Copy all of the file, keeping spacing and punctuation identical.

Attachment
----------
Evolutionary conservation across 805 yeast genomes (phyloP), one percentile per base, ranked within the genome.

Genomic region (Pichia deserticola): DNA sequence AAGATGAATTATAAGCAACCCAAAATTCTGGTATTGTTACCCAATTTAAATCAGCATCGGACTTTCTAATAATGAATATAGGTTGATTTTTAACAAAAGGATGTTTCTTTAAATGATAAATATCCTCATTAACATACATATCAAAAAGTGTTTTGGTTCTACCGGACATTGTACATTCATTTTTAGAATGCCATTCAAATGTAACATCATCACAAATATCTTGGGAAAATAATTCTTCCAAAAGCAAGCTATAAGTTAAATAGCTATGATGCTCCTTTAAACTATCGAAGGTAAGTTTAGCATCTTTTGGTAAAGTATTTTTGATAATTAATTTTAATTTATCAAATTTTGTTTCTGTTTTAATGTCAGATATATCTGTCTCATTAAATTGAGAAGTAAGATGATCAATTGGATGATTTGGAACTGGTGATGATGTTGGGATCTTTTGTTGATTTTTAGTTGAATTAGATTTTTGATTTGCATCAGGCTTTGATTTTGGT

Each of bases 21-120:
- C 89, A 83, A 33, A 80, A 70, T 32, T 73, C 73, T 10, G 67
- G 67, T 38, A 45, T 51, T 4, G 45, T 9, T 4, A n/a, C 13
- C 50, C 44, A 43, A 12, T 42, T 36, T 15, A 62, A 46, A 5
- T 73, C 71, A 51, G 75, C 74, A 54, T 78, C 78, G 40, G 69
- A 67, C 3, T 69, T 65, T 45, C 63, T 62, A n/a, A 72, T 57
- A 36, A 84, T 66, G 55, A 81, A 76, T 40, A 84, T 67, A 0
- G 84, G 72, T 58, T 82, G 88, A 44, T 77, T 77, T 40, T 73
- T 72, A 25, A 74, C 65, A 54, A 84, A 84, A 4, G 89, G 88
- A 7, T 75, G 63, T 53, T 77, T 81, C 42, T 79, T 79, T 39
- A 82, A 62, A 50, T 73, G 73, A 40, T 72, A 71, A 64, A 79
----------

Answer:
Evolutionary conservation across 805 yeast genomes (phyloP), one percentile per base, ranked within the genome.

Genomic region (Pichia deserticola): DNA sequence AAGATGAATTATAAGCAACCCAAAATTCTGGTATTGTTACCCAATTTAAATCAGCATCGGACTTTCTAATAATGAATATAGGTTGATTTTTAACAAAAGGATGTTTCTTTAAATGATAAATATCCTCATTAACATACATATCAAAAAGTGTTTTGGTTCTACCGGACATTGTACATTCATTTTTAGAATGCCATTCAAATGTAACATCATCACAAATATCTTGGGAAAATAATTCTTCCAAAAGCAAGCTATAAGTTAAATAGCTATGATGCTCCTTTAAACTATCGAAGGTAAGTTTAGCATCTTTTGGTAAAGTATTTTTGATAATTAATTTTAATTTATCAAATTTTGTTTCTGTTTTAATGTCAGATATATCTGTCTCATTAAATTGAGAAGTAAGATGATCAATTGGATGATTTGGAACTGGTGATGATGTTGGGATCTTTTGTTGATTTTTAGTTGAATTAGATTTTTGATTTGCATCAGGCTTTGATTTTGGT

Each of bases 21-120:
- C 89, A 83, A 33, A 80, A 70, T 32, T 73, C 73, T 10, G 67
- G 67, T 38, A 45, T 51, T 4, G 45, T 9, T 4, A n/a, C 13
- C 50, C 44, A 43, A 12, T 42, T 36, T 15, A 62, A 46, A 5
- T 73, C 71, A 51, G 75, C 74, A 54, T 78, C 78, G 40, G 69
- A 67, C 3, T 69, T 65, T 45, C 63, T 62, A n/a, A 72, T 57
- A 36, A 84, T 66, G 55, A 81, A 76, T 40, A 84, T 67, A 0
- G 84, G 72, T 58, T 82, G 88, A 44, T 77, T 77, T 40, T 73
- T 72, A 25, A 74, C 65, A 54, A 84, A 84, A 4, G 89, G 88
- A 7, T 75, G 63, T 53, T 77, T 81, C 42, T 79, T 79, T 39
- A 82, A 62, A 50, T 73, G 73, A 40, T 72, A 71, A 64, A 79